Justin Bengry is Director of the Centre for Queer History at Goldsmiths, University of London where he convenes the first MA in Queer History. He completed his PhD in 2010 in History and Feminist Studies at the University of California. He was lead researcher on the Historic England initiative Pride of Place: England’s LGBTQ Heritage as well as the AHRC-funded project Sexualities and Localities, the first comparative study of UK queer lives and experiences outside London. Justin’s research has appeared in History Workshop Journal, Socialist History, Media History and several international edited collections. He is an Associate of the Raphael Samuel History Centre in London, co-convener of the Institute for Historical Research’s seminar on the History of Sexuality, and on the advisory board for History Workshop Online. Justin’s research focuses on the intersection of homosexuality and consumer capitalism in twentieth-century Britain, and he is currently revising a book manuscript titled The Pink Pound: Capitalism and Homosexuality in Twentieth-Century Britain, which is under contract with the University of Chicago Press. Justin tweets from@justinbengry
Editor, Early Modern Europe
Stephen Brogan is an Honorary Research Fellow at Birkbeck, University of London, a Fellow of the Royal Historical Society, and a History Tutor at the Mary Ward Centre, where he teaches early modern history. Prior to this he taught at Royal Holloway for eight years, having gained his AHRC-funded PhD as a mature student at Birkbeck. His book The Royal Touch in Early Modern England was published in 2015 and went into paperback in 2019. One of Stephen’s research interests is the Chevalier d’Eon (1728-1810), the French diplomat, spy and cross-dresser who lived in London as a woman for much of the second half of his/her life. Stephen is currently writing a book on the Chevalier that analyses the contemporary British perceptions of d’Eon, and incorporates much compelling visual evidence. Stephen has already published a revisionist account of d’Eon’s female self, arguing that d’Eon remained masculine regardless of his or her gender; in 2019 Stephen was a talking head on the French Secrets d’Histoire documentary devoted to the Chevalier. Stephen has a broad interest in LGBTQ history, history from below, and early modern printed images.
Editor, Medieval Europe
Kit Heyam is a writer, historian, trans awareness trainer and heritage practitioner. They completed their PhD at the University of Leeds in 2017, and have worked at the University of Plymouth, Kings College London, Northumbria University and Queen Mary, University of London. Kit’s research focuses on developing new methodological approaches to transgressive sexuality and gender, especially in medieval and early modern literature and culture. They are the author of The Reputation of Edward II, 1305-1697: A Literary Transformation of History (Amsterdam University Press, 2020) and Before We Were Trans: A New History of Gender (Basic Books UK/Seal Press, 2022). In their heritage work, Kit focuses on co-creating queer heritage with queer communities, and finding new, ethical pathways towards representing queer history differently in heritage practice. With James Daybell (University of Plymouth), they are the co-author of Gendering the Museum: A Toolkit, and they have worked with museums and galleries including the V&A, British Library, Henry Moore Institute, Thackray Museum and Royal Armouries to develop their queer representation and engagement with queer communities. They are currently Community Project Lead on the ‘Hidden Stories’ project at the Royal Armouries, and research fellow on ‘Gender Stories’ at the University of Liverpool and National Museums Liverpool. Kit tweets from @krheyam.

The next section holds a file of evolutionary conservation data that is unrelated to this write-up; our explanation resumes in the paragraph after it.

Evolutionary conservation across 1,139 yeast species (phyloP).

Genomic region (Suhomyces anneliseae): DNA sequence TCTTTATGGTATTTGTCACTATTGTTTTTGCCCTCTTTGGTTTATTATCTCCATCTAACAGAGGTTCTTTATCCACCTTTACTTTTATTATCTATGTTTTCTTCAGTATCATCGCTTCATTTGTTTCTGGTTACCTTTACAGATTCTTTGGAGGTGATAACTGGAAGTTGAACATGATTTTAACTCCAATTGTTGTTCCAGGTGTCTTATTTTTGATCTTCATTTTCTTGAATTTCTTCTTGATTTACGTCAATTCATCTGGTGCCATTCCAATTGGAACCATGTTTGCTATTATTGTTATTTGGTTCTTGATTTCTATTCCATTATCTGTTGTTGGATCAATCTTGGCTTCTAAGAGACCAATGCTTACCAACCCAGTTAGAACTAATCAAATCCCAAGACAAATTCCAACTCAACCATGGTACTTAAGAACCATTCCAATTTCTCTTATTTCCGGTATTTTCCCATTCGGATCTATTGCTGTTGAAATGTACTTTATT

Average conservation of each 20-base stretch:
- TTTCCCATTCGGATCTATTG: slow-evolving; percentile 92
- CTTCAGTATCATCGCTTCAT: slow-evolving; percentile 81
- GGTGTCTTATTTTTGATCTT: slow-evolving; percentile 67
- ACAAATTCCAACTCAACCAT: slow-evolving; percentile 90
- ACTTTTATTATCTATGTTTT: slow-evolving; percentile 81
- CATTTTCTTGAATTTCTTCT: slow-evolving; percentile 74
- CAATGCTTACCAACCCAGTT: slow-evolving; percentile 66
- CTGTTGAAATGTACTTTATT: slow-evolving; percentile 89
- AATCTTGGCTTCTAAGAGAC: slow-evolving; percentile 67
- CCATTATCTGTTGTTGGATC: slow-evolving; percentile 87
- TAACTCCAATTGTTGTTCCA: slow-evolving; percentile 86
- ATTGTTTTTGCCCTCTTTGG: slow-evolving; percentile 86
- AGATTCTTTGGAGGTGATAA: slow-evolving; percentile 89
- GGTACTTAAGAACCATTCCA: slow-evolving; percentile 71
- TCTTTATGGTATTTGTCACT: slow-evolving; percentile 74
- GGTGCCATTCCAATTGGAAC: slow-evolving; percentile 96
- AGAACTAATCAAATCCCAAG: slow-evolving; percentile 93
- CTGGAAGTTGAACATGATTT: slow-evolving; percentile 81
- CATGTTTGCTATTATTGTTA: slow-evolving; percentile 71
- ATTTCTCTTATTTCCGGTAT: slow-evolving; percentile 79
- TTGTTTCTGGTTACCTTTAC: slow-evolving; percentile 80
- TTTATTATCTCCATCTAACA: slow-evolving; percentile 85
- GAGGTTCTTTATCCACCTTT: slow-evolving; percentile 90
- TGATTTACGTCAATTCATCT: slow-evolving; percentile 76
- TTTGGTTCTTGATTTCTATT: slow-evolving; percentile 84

Editor, United States
Chris Parkes is a Lecturer (Education) in International and Global History in the Department of History at King’s College London. Originally from Canada where they graduated from McGill University, Dr Parkes studied in the Department of International History at the London School of Economics where they received an M.A. and Ph.D., the latter focusing on the queer life of former U.S. Undersecretary of State Sumner Welles. More broadly, their research examines the intersection of sexuality and state practice with a particular focus on the 20th-century United States. Dr Parkes served on the executive committee of the British Association of American Studies from 2018-2021 and is a Fellow of the Higher Education Academy. They can be found online at historians.social/@parkesland